PGA: Johnson Leads After Day 1 At John Deere Classic
By Mike Hlas (Story) and Scott Saville (Video), Reporters
SILVIS, Ill. – There was a time when Zach Johnson didn't contend for titles at John Deere Classics. Or come close to contending.
He would deny then that being around so many family members and friends from his Cedar Rapids hometown would make him uncomfortable inside the ropes at TPC Deere Run. He still does.
"I've always felt comfortable here, regardless of my numbers," Johnson said.
But he didn't finish better than 20th place until his eighth year here, when he tied for second in 2009. It wasn't as if he hadn't played some pretty good golf at many other PGA Tour venues.
Now? This is becoming the Johnson Deere Classic. Besides being a member of the tournament's board of directors since 2005, he also is its top drawing card. And the defending champion. And a co-leader after this year's first-round.
Johnson's round Thursday was a virtual extension of his play here last year. Fairways and greens. Birdie putts that dropped. A 7-under-par, bogey-free 64 that matched his best round here, and left him tied with Camilo Villegas for the first-round lead.
It was Johnson's 17th-consecutive round in the 60s, prompting this understatement from the player:
"That doesn't stink."
Johnson has just one Top 15 finish this season, a third-place at another of his favorite tourneys, the Crowne Plaza Invitational at Colonial in Fort Worth, Texas. He has won there twice.
But he has been saying he's playing well. His swing coach, Mike Bender, said before the round that Johnson was in a good groove.
"I feel great about my game," said Johnson, "but I've felt great about my game for the last month-and-a-half, and I'm continuing to get more and more comfortable with my game."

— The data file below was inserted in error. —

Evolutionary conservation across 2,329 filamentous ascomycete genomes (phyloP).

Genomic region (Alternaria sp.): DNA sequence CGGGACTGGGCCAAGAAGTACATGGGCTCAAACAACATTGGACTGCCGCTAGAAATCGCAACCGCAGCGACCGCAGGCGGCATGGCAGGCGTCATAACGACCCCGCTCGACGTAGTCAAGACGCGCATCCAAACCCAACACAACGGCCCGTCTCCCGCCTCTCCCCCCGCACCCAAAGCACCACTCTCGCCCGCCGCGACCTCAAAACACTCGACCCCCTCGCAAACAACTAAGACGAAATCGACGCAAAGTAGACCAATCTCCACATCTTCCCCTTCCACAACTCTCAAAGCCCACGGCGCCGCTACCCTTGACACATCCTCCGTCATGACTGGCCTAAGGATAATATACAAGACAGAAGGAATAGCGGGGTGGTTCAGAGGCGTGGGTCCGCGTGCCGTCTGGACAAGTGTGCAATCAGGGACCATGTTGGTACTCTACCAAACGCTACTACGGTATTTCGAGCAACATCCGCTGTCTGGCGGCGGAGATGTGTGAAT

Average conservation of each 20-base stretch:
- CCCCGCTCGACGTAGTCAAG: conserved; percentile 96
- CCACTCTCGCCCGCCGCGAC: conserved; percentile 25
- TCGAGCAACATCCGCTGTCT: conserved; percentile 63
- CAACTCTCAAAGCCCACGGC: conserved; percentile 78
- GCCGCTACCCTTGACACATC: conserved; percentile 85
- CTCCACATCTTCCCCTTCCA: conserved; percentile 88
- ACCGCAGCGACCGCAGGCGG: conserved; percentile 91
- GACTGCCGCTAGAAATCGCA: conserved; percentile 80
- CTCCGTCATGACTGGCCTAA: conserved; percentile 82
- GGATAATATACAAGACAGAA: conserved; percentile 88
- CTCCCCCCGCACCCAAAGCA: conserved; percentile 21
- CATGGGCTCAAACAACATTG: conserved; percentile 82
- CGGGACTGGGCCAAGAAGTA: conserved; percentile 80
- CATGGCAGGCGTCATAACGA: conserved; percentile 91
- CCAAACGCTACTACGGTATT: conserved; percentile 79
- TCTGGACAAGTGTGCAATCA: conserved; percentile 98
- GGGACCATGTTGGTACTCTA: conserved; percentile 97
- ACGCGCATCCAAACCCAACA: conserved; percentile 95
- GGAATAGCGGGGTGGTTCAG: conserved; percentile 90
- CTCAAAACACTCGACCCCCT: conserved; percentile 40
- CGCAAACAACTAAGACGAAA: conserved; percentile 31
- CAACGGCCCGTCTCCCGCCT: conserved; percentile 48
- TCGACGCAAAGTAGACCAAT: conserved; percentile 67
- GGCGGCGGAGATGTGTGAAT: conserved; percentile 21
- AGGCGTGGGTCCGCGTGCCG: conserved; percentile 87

Damon Green, Johnson's caddy since the player came on the Tour in 2004, is even more of an even-keel guy than his boss, which is saying something. But he said a mouthful about Johnson after the round.
"I've never seen him hit better than the last two days (Tuesday's practice round and Wednesday's pro-am here)," Green said. "Today was not quite as good. But he's got it figured out."
"I remember I was thinking over the last few days I felt really good," Johnson said. "I played at home (at Elmcrest Country Club in Cedar Rapids) Monday, and then when you're striking it well Tuesday and same thing on Wednesday, you're like, OK, just don't stop. That's not easy to do."
Johnson was made part of a JDC supergroup for the first two rounds. He was paired with three-time JDC champion Steve Stricker and Davis Love III. Love was the 2012 Ryder Cup captain. Johnson and Stricker were two of his 12 players.
It may have been the best pairing ever assembled in the tourney's 43-year history. Love has 20 Tour wins, including a PGA Championship. Stricker has won 12 times, Johnson nine.
Stricker began the day with an eagle. Johnson eventually soared like one.
From 83 yards out on his first hole of the day, the par-4 10th, Stricker holed out with a wedge. Five holes into the round, Stricker and Love were at 3-under, Johnson at 1-under.
But Johnson birdied six of his next 10 holes, and had a splendid sand save on his next-to-last hole (No. 8) to stay at 7-under.
"Zach played great," Stricker said. "When he sets the pace like that, you don't want to fall too far behind." He didn't, and neither did Love. Both shot 67s.
Many of Johnson's fans left Cedar Rapids no later than 5 a.m. for a 90-minute drive to a tourney satellite parking lot, where they caught shuttle buses to the course. The players' performances rewarded an unusually large 7:30 a.m. gallery for this tourney.
The threesome tee off Friday at 12:45 p.m. You think Golf Channel will show the trio in its telecast of the tourney? Yes, you do.